Roland RD-2000 Review
Roland has come up with the Roland RD-2000 to target the professional musicians who need a digital piano with reliable piano sounds and mechanics while also doubling up as a fully functional keyboard and synthesizer. Costing more than $2500, this digital piano is strictly meant for the absolute professionals and experts. As such it comes loaded with almost every feature a digital piano can incorporate. There is such a thing as too many features and that is something that this price segment suffers from. Let us find out if Roland have managed to pull a masterstroke with the RD-2000 to create one of the best digital pianos around.
The Roland RD-2000 is a complicated looking instrument with a host of buttons, knobs and faders. This will immediately send the heads of any amateur and even intermediate musician into a spin. At the same time, an expert musician’s eyes will light up. However, right out of the box, the Roland RD-2000 shouts out that it is much more than a digital piano. There is just so much going on that you immediately know this is a powerful tool. Whether you need such a well-equipped keyboard is up to you and your musical needs. There is no debate about one thing though. This is a serious player that requires a high skillset to be exploited properly.
Once you are done drooling over the typical Roland design, you will start to notice a few flaws. The primary of these is the screen. It is like Roland deliberately kept it small. At this price point they could have surely gone with a larger screen. The other thing you will notice is how all the buttons and knobs are bunched together. The faders and knobs are way too close to each other for comfort and that will create issues as we will find out later. The layout appears very clean and neat though and aesthetically, it is quite pleasing but it comes at the cost of usability.
The aluminium body sets it apart and this does look like an expensive instrument. It isn’t exactly very welcoming but the small screen does stick out like a sore thumb among other digital pianos in this range. The keys have an air of authenticity to them and the RD-2000 should look pretty cool on a stage especially when the lighting is dim though that brings its own set of problems as we get to understand later. Let’s dive deeper and find out all the nitty-gritty details of the Roland RD-2000.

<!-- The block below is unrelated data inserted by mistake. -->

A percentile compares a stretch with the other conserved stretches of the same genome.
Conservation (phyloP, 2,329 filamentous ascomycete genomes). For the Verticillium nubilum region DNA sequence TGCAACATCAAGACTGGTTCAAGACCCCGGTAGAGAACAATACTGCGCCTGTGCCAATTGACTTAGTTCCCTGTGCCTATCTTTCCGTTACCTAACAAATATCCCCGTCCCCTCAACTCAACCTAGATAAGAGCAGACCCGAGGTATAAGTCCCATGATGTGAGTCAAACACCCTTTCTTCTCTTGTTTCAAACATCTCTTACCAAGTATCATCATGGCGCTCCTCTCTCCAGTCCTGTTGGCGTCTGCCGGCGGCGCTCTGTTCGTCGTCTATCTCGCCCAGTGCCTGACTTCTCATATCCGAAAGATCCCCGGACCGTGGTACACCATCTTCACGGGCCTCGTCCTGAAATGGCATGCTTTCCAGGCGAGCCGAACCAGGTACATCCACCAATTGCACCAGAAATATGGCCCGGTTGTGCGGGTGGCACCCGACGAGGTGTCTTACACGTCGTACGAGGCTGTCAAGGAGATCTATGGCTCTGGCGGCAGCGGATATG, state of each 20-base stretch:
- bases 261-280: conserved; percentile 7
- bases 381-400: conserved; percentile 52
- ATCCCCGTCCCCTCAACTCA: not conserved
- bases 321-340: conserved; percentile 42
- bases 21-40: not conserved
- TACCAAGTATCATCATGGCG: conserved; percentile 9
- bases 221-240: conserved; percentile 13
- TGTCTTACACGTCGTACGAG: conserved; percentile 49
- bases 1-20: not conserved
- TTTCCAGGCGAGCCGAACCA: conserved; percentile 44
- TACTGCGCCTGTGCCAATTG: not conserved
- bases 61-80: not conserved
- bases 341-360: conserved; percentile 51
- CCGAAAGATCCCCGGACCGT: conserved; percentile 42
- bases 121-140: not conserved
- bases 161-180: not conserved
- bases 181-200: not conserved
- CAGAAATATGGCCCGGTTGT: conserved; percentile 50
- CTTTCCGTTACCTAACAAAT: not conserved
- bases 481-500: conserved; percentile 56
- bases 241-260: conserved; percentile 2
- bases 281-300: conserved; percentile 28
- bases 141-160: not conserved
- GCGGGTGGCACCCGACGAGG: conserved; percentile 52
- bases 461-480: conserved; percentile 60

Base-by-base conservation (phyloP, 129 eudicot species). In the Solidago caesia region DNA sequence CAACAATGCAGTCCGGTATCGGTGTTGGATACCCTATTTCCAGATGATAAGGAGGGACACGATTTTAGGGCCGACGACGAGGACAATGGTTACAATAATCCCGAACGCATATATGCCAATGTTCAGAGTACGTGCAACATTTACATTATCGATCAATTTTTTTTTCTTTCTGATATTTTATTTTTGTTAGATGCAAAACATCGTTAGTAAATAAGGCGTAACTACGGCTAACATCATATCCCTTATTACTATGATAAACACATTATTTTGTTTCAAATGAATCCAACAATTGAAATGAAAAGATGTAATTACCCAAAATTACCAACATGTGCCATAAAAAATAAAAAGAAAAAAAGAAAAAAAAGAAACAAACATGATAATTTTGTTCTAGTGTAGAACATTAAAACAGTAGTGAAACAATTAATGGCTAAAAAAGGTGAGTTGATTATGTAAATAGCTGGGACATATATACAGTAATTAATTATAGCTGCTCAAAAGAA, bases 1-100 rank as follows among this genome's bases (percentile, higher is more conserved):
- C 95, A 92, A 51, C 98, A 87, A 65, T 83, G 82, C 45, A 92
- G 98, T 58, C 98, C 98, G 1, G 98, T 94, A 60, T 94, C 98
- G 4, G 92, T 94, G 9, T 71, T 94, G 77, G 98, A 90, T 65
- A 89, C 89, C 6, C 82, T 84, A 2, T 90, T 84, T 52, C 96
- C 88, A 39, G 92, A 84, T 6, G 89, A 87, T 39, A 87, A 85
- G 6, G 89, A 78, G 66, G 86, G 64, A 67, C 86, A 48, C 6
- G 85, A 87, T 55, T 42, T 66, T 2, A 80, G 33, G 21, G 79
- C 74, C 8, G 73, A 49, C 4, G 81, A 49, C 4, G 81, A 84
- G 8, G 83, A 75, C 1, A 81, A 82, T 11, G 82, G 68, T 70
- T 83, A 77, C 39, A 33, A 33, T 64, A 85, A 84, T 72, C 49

Roland weren’t kidding around when it came to the sounds on this digital piano. For starters, it has two independent sound engines. One is dedicated to piano sounds while the other controls the rest of the tones available on the Roland RD-2000.
Obviously, a single sound engine completely dedicated to the piano sounds has its perks and that is evident in how authentic the piano tones sound. True connoisseurs will be able to immediately understand that this is one of the few digital pianos out there that has managed to capture every subtle nuance of a piano sound. The piano tones are so rich and full of life and character and all it takes is closing your eyes to forget that the sounds being produced are coming out of a digital instrument. The rich quality of sound is especially discernible while playing the high notes. Pianists will absolutely fall in love with the Roland RD-2000.
As far as the other sounds are concerned, and there are a lot of them, they too are of very high quality. Rarely does a digital piano manage to produce exceptionally authentic piano sounds while also being able to generate very good tones from other instruments, let alone 1100 of them. It is like Roland have used up every ounce of their experience and expertise in packing the RD-2000 with the best possible sounds.
We do have to mention that the Roland RD-2000 does not come with inbuilt speakers and it will sound different with different sound systems. However, as long as you have set up everything correctly it delivers stunning sounds every single time.
This is another avenue where a lot of effort has gone into providing the most authentic piano feel. The keys are made of a mixture of wood and ivory like plastic and the result is exquisite the keys are a joy to play. They are smooth but do not have that cheap plastic feel. It offers plenty of grip but not so much as to catch your fingers which makes speed runs a breeze. Roland’s PHA-50 hammer action keyboard is one of the best in the business and that is what is used in the Roland RD-2000.
There is that characteristic lightness to the keys as well. The velocity curve is accommodating enough to not make playing other instrument tones cumbersome. We have always liked the versatility of Roland digital pianos in general with regards to playability.